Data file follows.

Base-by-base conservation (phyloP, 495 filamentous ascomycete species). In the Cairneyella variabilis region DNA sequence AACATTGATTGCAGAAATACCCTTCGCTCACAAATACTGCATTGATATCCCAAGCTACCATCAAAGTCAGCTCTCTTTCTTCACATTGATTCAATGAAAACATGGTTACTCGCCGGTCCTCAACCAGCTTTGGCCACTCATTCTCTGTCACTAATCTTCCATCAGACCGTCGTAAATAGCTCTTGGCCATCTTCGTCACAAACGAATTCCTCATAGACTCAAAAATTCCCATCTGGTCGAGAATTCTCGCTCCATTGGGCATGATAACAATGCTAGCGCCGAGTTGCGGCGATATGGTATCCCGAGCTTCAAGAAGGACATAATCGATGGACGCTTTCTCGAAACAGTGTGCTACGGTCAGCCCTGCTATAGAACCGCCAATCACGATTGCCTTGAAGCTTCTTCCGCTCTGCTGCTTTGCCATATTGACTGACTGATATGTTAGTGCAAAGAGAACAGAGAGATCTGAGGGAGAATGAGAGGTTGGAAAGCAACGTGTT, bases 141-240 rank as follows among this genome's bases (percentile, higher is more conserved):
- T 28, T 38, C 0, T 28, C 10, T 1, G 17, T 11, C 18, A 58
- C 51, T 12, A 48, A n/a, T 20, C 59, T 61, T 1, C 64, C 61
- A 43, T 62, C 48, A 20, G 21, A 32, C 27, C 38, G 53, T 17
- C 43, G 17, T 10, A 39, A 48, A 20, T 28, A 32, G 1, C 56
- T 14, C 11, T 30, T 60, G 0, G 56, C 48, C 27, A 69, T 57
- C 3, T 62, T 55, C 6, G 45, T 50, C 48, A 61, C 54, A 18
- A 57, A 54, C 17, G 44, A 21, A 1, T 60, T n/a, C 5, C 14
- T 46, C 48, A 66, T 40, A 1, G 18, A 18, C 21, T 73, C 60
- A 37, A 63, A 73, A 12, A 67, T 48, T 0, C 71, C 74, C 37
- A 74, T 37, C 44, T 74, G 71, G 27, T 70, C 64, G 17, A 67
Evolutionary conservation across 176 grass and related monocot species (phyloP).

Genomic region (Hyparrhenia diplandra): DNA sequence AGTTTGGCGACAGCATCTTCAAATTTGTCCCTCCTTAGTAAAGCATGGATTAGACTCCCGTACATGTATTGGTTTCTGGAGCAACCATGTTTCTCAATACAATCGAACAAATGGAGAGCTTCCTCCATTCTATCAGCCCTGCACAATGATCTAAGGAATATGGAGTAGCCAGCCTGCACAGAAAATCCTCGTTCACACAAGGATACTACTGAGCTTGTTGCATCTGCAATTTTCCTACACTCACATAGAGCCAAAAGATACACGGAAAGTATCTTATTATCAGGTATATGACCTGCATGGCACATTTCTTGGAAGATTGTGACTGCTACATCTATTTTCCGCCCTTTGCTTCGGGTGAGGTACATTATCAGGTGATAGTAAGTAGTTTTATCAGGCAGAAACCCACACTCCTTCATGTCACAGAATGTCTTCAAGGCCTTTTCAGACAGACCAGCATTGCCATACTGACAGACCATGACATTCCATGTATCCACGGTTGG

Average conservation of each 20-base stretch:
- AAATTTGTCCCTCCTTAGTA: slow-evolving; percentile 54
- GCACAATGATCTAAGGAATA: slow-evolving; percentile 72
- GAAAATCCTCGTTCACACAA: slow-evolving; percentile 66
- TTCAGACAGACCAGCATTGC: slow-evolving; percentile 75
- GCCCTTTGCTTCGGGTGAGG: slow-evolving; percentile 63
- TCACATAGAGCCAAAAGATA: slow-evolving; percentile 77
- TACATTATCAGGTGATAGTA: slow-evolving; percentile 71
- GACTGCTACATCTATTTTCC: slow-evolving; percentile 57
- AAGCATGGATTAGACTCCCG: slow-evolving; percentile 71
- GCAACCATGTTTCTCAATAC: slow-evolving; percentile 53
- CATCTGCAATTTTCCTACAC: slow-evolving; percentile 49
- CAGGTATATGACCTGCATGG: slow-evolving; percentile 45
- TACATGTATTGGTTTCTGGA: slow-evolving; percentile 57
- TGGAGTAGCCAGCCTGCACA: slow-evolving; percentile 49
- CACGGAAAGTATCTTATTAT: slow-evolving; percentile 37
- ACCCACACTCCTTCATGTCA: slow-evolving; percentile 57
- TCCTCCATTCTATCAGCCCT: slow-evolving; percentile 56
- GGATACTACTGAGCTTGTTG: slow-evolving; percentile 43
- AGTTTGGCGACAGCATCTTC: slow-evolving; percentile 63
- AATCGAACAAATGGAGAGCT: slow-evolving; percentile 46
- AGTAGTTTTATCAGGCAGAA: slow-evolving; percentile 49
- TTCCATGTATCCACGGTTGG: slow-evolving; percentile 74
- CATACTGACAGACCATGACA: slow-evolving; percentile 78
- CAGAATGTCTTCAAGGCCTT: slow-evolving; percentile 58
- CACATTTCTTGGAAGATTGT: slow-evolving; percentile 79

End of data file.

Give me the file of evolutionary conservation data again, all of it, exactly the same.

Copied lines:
Base-by-base conservation (phyloP, 495 filamentous ascomycete species). In the Cairneyella variabilis region DNA sequence AACATTGATTGCAGAAATACCCTTCGCTCACAAATACTGCATTGATATCCCAAGCTACCATCAAAGTCAGCTCTCTTTCTTCACATTGATTCAATGAAAACATGGTTACTCGCCGGTCCTCAACCAGCTTTGGCCACTCATTCTCTGTCACTAATCTTCCATCAGACCGTCGTAAATAGCTCTTGGCCATCTTCGTCACAAACGAATTCCTCATAGACTCAAAAATTCCCATCTGGTCGAGAATTCTCGCTCCATTGGGCATGATAACAATGCTAGCGCCGAGTTGCGGCGATATGGTATCCCGAGCTTCAAGAAGGACATAATCGATGGACGCTTTCTCGAAACAGTGTGCTACGGTCAGCCCTGCTATAGAACCGCCAATCACGATTGCCTTGAAGCTTCTTCCGCTCTGCTGCTTTGCCATATTGACTGACTGATATGTTAGTGCAAAGAGAACAGAGAGATCTGAGGGAGAATGAGAGGTTGGAAAGCAACGTGTT, bases 141-240 rank as follows among this genome's bases (percentile, higher is more conserved):
- T 28, T 38, C 0, T 28, C 10, T 1, G 17, T 11, C 18, A 58
- C 51, T 12, A 48, A n/a, T 20, C 59, T 61, T 1, C 64, C 61
- A 43, T 62, C 48, A 20, G 21, A 32, C 27, C 38, G 53, T 17
- C 43, G 17, T 10, A 39, A 48, A 20, T 28, A 32, G 1, C 56
- T 14, C 11, T 30, T 60, G 0, G 56, C 48, C 27, A 69, T 57
- C 3, T 62, T 55, C 6, G 45, T 50, C 48, A 61, C 54, A 18
- A 57, A 54, C 17, G 44, A 21, A 1, T 60, T n/a, C 5, C 14
- T 46, C 48, A 66, T 40, A 1, G 18, A 18, C 21, T 73, C 60
- A 37, A 63, A 73, A 12, A 67, T 48, T 0, C 71, C 74, C 37
- A 74, T 37, C 44, T 74, G 71, G 27, T 70, C 64, G 17, A 67
Evolutionary conservation across 176 grass and related monocot species (phyloP).

Genomic region (Hyparrhenia diplandra): DNA sequence AGTTTGGCGACAGCATCTTCAAATTTGTCCCTCCTTAGTAAAGCATGGATTAGACTCCCGTACATGTATTGGTTTCTGGAGCAACCATGTTTCTCAATACAATCGAACAAATGGAGAGCTTCCTCCATTCTATCAGCCCTGCACAATGATCTAAGGAATATGGAGTAGCCAGCCTGCACAGAAAATCCTCGTTCACACAAGGATACTACTGAGCTTGTTGCATCTGCAATTTTCCTACACTCACATAGAGCCAAAAGATACACGGAAAGTATCTTATTATCAGGTATATGACCTGCATGGCACATTTCTTGGAAGATTGTGACTGCTACATCTATTTTCCGCCCTTTGCTTCGGGTGAGGTACATTATCAGGTGATAGTAAGTAGTTTTATCAGGCAGAAACCCACACTCCTTCATGTCACAGAATGTCTTCAAGGCCTTTTCAGACAGACCAGCATTGCCATACTGACAGACCATGACATTCCATGTATCCACGGTTGG

Average conservation of each 20-base stretch:
- AAATTTGTCCCTCCTTAGTA: slow-evolving; percentile 54
- GCACAATGATCTAAGGAATA: slow-evolving; percentile 72
- GAAAATCCTCGTTCACACAA: slow-evolving; percentile 66
- TTCAGACAGACCAGCATTGC: slow-evolving; percentile 75
- GCCCTTTGCTTCGGGTGAGG: slow-evolving; percentile 63
- TCACATAGAGCCAAAAGATA: slow-evolving; percentile 77
- TACATTATCAGGTGATAGTA: slow-evolving; percentile 71
- GACTGCTACATCTATTTTCC: slow-evolving; percentile 57
- AAGCATGGATTAGACTCCCG: slow-evolving; percentile 71
- GCAACCATGTTTCTCAATAC: slow-evolving; percentile 53
- CATCTGCAATTTTCCTACAC: slow-evolving; percentile 49
- CAGGTATATGACCTGCATGG: slow-evolving; percentile 45
- TACATGTATTGGTTTCTGGA: slow-evolving; percentile 57
- TGGAGTAGCCAGCCTGCACA: slow-evolving; percentile 49
- CACGGAAAGTATCTTATTAT: slow-evolving; percentile 37
- ACCCACACTCCTTCATGTCA: slow-evolving; percentile 57
- TCCTCCATTCTATCAGCCCT: slow-evolving; percentile 56
- GGATACTACTGAGCTTGTTG: slow-evolving; percentile 43
- AGTTTGGCGACAGCATCTTC: slow-evolving; percentile 63
- AATCGAACAAATGGAGAGCT: slow-evolving; percentile 46
- AGTAGTTTTATCAGGCAGAA: slow-evolving; percentile 49
- TTCCATGTATCCACGGTTGG: slow-evolving; percentile 74
- CATACTGACAGACCATGACA: slow-evolving; percentile 78
- CAGAATGTCTTCAAGGCCTT: slow-evolving; percentile 58
- CACATTTCTTGGAAGATTGT: slow-evolving; percentile 79